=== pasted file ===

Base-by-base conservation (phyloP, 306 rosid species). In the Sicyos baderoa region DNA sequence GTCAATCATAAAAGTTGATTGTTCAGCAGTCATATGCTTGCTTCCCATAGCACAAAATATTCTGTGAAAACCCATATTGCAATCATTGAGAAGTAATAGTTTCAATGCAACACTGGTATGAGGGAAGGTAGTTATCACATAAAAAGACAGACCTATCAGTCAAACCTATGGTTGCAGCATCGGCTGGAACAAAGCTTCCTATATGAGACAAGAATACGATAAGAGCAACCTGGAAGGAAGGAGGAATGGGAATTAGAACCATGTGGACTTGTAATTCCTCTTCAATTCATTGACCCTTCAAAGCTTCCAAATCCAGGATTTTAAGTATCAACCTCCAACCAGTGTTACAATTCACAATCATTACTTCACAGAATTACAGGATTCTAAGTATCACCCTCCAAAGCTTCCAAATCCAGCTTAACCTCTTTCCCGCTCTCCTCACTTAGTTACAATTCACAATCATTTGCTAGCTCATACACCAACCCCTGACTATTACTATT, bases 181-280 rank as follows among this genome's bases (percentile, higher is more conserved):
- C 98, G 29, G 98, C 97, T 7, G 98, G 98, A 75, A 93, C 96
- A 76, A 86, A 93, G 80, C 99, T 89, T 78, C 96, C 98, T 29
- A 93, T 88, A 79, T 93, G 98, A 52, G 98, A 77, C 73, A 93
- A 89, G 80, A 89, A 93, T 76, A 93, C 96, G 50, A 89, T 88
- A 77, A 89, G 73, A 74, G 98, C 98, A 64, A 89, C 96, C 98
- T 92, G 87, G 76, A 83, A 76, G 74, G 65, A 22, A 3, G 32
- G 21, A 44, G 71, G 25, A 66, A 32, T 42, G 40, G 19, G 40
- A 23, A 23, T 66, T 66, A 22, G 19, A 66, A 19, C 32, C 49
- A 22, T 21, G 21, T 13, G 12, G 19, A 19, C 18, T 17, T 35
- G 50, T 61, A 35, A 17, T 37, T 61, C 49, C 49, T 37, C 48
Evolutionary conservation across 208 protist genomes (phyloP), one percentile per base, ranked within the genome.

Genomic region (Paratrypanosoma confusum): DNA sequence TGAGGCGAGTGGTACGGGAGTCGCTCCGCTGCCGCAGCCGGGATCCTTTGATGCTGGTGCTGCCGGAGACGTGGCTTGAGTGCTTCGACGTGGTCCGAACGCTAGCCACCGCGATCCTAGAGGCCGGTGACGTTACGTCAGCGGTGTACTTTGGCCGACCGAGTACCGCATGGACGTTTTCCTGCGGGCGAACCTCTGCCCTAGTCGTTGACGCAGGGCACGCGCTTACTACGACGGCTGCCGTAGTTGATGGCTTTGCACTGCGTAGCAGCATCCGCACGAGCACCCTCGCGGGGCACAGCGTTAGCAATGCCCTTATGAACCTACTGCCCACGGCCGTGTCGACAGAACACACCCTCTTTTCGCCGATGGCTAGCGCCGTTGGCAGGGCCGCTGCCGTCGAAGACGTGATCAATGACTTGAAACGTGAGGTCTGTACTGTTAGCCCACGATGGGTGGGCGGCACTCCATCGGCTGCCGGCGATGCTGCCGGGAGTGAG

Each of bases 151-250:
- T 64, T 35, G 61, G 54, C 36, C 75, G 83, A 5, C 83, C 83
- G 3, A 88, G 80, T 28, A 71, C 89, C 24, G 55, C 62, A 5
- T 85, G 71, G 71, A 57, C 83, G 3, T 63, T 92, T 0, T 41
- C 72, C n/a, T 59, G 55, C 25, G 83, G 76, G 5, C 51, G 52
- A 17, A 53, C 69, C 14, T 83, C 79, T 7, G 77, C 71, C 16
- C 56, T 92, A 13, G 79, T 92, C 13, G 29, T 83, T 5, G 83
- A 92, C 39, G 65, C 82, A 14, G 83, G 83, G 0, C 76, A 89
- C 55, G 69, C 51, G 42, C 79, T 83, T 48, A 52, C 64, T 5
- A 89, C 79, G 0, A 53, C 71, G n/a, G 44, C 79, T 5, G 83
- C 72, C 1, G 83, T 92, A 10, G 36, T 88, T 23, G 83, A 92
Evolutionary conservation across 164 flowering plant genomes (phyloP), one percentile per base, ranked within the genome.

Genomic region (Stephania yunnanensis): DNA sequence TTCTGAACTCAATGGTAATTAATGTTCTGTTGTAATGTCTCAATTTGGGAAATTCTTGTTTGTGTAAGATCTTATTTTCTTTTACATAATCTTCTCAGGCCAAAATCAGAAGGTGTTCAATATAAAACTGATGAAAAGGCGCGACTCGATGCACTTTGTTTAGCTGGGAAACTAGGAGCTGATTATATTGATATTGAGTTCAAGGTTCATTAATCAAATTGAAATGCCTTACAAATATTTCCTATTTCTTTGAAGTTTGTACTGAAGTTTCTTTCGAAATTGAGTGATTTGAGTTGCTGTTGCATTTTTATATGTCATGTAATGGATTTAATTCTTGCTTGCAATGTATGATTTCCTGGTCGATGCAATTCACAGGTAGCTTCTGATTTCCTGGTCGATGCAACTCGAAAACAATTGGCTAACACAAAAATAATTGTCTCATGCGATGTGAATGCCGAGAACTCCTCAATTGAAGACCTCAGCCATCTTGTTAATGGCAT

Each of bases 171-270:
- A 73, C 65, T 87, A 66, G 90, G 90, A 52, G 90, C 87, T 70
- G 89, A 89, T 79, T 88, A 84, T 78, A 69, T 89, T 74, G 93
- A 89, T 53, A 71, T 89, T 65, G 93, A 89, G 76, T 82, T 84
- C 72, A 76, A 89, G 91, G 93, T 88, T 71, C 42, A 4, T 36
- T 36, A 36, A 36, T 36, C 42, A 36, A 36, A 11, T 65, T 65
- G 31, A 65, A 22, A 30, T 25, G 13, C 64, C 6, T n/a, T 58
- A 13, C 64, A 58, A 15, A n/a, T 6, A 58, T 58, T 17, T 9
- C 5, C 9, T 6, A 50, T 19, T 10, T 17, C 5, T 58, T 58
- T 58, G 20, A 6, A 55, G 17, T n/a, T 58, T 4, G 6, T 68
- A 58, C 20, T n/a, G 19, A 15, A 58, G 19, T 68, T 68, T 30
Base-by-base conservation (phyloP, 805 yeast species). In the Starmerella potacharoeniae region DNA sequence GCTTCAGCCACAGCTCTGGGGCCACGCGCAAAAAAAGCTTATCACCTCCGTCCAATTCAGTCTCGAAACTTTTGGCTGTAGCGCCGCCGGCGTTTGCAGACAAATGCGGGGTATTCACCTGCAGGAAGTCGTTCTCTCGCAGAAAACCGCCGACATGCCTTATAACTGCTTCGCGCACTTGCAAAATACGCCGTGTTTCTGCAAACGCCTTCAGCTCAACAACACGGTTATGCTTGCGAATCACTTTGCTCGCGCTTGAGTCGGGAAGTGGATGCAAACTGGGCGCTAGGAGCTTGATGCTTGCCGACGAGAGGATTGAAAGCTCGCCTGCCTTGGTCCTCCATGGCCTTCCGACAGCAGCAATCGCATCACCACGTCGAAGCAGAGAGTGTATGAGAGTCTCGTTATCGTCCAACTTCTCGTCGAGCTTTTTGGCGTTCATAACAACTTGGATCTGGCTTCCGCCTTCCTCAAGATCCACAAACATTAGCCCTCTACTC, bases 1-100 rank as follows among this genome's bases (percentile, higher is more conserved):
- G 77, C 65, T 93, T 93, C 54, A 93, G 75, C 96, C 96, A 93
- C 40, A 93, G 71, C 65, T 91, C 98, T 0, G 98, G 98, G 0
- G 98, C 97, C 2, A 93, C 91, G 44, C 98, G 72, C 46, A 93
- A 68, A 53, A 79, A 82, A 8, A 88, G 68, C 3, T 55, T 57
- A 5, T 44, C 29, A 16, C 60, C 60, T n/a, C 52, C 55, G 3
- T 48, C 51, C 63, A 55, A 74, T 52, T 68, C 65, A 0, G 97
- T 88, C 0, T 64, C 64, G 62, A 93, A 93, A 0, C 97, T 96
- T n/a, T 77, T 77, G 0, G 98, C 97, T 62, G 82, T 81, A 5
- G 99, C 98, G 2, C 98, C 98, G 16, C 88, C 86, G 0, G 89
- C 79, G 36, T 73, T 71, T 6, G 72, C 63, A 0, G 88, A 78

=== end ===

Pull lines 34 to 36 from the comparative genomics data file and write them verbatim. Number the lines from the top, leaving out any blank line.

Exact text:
- A 13, C 64, A 58, A 15, A n/a, T 6, A 58, T 58, T 17, T 9
- C 5, C 9, T 6, A 50, T 19, T 10, T 17, C 5, T 58, T 58
- T 58, G 20, A 6, A 55, G 17, T n/a, T 58, T 4, G 6, T 68